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"Patient Interface with an Adjustable Cushion" in Patent Application Approval Process


  2014 APR 20 (VerticalNews) -- By a News Reporter-Staff News Editor at Investment Business Weekly -- A patent application by the inventors MATULA, JR., JEROME (MONROEVILLE, PA); EATON, JASON P. (HUNKER, PA); HO, PETER CHI FAI (PITTSBURGH, PA); DiPASQUALE, JAMES (ALLISON PARK, PA); ANDREWS, DERRICK (MARKLETON, PA); SCARBERRY, EUGENE N. (TRAFFORD, PA); STEGMAN, STEVEN C. (Gibsonia, PA), filed on November 11, 2013, was made available online on April 3, 2014, according to news reporting originating from Washington, D.C., by VerticalNews correspondents.

  This patent application is assigned to Ric Investments LLC.

  The following quote was obtained by the news editors from the background information supplied by the inventors: "The present invention pertains to a patient interface for use in a non-invasive pressure support or ventilation system that supplies a flow of gas to the airway of a patient, and, in particular, to a patient interface having a seal member that is selectively adjustable relative to a faceplate or other seal supporting structure so that the user can control the position of the seal to optimize comfort and fit while also minimizing gas leak.

  "There are numerous situations where it is necessary or desirable to deliver a flow of gas non-invasively to the airway of a patient, i.e., without intubating the patient or surgically inserting a tracheal tube in the esophagus. For example, it is known to ventilate a patient using a technique known as non-invasive ventilation (NIV). It is also known to deliver a pressure support therapy to treat a medical disorder, such as sleep apnea syndrome, in particular, obstructive sleep apnea (OSA), cheynes-stokes respiration, and congestive heart failure. Typical pressure support therapies include providing a continuous positive airway pressure (CPAP) or a variable airway pressure to the airway of the patient. Examples of variable airway pressure therapies include providing a bi-level pressure that varies with the patient's respiratory cycle, a proportional pressure that varies the delivered pressure based on the patient's respiratory effort or flow, and an auto-titrating pressure that varies the delivered pressure based on the monitored condition of the patient.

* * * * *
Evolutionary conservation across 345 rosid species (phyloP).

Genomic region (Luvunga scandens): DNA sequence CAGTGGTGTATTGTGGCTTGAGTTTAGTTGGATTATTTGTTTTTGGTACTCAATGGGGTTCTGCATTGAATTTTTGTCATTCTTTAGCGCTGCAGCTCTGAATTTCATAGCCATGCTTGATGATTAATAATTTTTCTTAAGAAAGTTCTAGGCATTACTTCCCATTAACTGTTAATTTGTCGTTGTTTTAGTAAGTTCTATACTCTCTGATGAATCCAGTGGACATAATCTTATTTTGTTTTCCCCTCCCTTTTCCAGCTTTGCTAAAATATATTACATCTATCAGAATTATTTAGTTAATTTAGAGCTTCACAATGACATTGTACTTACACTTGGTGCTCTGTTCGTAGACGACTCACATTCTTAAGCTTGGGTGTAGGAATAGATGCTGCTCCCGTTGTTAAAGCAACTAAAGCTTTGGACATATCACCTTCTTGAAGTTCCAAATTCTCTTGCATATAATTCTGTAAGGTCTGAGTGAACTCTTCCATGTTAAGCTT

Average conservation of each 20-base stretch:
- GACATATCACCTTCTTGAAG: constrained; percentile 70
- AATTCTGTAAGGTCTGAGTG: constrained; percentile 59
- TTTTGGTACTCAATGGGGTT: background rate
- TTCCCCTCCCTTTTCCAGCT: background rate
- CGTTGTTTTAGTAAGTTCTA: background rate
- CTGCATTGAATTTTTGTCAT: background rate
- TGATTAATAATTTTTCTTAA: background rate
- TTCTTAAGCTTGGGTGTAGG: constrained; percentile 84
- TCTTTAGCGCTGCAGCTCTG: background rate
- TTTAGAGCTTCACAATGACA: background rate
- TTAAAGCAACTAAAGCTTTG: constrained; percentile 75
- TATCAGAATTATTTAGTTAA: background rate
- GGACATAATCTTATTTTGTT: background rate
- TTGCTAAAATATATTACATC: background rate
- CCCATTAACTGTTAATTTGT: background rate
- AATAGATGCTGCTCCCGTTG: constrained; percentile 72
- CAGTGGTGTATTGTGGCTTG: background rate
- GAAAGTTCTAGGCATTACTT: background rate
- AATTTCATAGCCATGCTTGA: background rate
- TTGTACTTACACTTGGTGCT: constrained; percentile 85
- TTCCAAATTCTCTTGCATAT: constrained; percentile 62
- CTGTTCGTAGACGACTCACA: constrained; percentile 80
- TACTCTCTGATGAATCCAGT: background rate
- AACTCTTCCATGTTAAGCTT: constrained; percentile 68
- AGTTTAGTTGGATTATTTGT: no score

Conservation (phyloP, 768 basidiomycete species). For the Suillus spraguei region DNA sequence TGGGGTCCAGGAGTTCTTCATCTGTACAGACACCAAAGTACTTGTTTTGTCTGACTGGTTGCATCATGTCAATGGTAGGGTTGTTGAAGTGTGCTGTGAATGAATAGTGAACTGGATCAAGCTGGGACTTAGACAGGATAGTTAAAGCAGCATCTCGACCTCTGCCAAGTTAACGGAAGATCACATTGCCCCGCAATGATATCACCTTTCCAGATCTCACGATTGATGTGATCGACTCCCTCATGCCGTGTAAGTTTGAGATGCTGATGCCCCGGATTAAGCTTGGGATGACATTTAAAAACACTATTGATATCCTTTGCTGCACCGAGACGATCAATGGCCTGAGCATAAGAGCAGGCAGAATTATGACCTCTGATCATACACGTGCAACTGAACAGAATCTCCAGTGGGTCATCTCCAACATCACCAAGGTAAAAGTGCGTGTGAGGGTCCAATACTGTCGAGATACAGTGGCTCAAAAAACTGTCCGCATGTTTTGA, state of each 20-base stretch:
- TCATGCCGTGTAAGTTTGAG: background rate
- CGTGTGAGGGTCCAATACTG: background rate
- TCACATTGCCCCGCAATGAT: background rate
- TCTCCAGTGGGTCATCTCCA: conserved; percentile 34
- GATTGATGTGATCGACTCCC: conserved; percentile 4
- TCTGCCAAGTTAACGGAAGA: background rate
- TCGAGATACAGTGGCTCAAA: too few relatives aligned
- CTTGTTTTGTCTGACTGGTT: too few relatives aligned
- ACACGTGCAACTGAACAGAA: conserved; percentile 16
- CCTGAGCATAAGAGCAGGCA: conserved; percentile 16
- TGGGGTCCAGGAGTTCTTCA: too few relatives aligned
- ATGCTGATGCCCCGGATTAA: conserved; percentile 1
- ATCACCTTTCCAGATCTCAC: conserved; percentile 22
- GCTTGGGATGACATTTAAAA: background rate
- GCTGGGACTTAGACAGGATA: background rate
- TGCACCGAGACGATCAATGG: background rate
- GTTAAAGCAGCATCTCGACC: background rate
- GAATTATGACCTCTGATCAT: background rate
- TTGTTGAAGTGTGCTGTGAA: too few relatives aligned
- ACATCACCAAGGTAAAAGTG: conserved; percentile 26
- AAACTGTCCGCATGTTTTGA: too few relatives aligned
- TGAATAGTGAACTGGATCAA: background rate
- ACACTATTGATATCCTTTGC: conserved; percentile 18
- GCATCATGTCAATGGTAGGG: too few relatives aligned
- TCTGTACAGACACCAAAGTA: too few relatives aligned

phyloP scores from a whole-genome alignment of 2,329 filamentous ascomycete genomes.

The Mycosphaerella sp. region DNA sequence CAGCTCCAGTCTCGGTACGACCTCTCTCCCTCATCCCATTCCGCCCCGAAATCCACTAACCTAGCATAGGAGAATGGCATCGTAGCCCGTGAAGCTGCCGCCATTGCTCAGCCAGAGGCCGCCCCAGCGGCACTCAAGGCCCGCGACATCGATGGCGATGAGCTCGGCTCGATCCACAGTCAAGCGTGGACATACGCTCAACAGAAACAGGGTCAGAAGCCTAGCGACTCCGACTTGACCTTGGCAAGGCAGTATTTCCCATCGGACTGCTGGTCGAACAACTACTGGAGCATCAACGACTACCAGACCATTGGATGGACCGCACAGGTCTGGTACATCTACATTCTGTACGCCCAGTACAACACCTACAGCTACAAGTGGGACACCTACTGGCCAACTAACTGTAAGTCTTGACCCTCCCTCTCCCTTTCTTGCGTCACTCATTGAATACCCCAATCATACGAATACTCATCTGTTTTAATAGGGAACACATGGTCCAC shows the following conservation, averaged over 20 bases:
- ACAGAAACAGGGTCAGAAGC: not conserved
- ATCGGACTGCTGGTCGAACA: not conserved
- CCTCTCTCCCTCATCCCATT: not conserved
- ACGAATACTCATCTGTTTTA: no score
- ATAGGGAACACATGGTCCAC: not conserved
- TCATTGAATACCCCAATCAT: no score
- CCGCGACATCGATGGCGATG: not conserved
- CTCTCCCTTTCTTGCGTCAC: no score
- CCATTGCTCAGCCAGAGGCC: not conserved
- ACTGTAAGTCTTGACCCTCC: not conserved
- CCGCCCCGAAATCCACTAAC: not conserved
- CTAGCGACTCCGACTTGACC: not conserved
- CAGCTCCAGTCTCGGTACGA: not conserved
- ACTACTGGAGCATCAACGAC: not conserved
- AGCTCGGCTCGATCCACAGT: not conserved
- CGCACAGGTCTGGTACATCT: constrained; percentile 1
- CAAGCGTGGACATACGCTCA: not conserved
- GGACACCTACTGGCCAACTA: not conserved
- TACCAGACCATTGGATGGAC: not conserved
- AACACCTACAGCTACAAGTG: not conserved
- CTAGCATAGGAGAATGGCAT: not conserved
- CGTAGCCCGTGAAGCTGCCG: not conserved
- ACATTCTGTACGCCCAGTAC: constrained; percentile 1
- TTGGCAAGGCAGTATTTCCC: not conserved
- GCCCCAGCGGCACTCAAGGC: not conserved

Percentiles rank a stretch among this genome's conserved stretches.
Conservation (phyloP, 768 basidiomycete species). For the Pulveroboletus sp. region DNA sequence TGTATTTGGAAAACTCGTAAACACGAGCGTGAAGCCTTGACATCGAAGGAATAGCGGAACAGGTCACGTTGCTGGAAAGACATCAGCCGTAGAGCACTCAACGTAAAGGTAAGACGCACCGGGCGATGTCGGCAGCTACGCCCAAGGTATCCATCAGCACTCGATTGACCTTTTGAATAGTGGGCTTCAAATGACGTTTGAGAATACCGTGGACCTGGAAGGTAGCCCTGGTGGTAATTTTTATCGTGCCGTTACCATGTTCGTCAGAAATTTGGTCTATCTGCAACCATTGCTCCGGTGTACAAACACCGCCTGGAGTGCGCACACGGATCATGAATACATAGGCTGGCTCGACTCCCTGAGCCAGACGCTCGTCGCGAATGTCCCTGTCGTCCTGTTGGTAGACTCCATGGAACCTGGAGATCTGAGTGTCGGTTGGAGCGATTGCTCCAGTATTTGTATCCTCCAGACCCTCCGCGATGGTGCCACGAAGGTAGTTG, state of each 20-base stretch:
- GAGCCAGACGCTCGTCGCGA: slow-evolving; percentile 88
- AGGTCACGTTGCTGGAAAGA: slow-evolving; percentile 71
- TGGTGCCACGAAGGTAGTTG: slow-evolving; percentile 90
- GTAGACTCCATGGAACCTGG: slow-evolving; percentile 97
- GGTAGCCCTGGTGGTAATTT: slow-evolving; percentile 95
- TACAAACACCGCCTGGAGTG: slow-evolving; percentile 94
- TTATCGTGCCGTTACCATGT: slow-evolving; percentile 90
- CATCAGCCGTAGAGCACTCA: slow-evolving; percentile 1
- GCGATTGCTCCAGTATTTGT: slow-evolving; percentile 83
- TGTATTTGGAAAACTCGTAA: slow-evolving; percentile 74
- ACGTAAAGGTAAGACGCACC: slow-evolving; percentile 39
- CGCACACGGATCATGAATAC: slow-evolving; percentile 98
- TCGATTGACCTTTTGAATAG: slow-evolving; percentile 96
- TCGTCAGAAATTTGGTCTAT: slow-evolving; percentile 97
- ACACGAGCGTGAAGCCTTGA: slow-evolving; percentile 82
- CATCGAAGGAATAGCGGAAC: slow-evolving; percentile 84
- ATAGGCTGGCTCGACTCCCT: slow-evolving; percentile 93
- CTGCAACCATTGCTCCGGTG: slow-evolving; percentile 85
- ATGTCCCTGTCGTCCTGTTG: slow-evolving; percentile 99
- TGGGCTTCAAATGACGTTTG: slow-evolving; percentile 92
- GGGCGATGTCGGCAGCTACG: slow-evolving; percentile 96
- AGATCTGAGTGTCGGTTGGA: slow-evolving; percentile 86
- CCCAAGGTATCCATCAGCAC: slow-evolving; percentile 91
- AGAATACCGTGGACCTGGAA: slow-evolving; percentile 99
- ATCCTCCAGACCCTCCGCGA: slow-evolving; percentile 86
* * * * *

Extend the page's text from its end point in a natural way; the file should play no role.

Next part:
"Non-invasive ventilation and pressure support therapies involve the placement of a patient interface, which is typically a nasal or nasal/oral mask, on the face of a patient to interface the ventilator or pressure support system with the airway of the patient so that a flow of gas can be delivered from the pressure/flow generating device to the airway of the patient. Typically patient interfaces include a mask shell having a cushion attached to the shell that contacts the surface of the patient. The mask shell and cushion are held in place by a headgear that wraps around the head of the patient. The mask and headgear form the patient interface assembly. A typical headgear includes flexible, adjustable straps that extend from the mask to attach the mask to the patient.

  "Because such masks are typically worn for an extended period of time, a variety of concerns must be taken into consideration. For example, in providing CPAP to treat OSA, the patient normally wears the patient interface all night long while he or she sleeps. One concern in such a situation is that the patient interface is as comfortable as possible, otherwise the patient may avoid wearing the interface device, defeating the purpose of the prescribed pressure support therapy. It is also important that the interface device provides a tight enough seal against a patient's face without discomfort so that gas leakage from the system at the patient-seal interface is minimized. A dilemma arises in that in order for the mask to maintain a seal without any undue gas leaks around the periphery of the mask, the mask may be compressed against the patient's face, which may decrease comfort.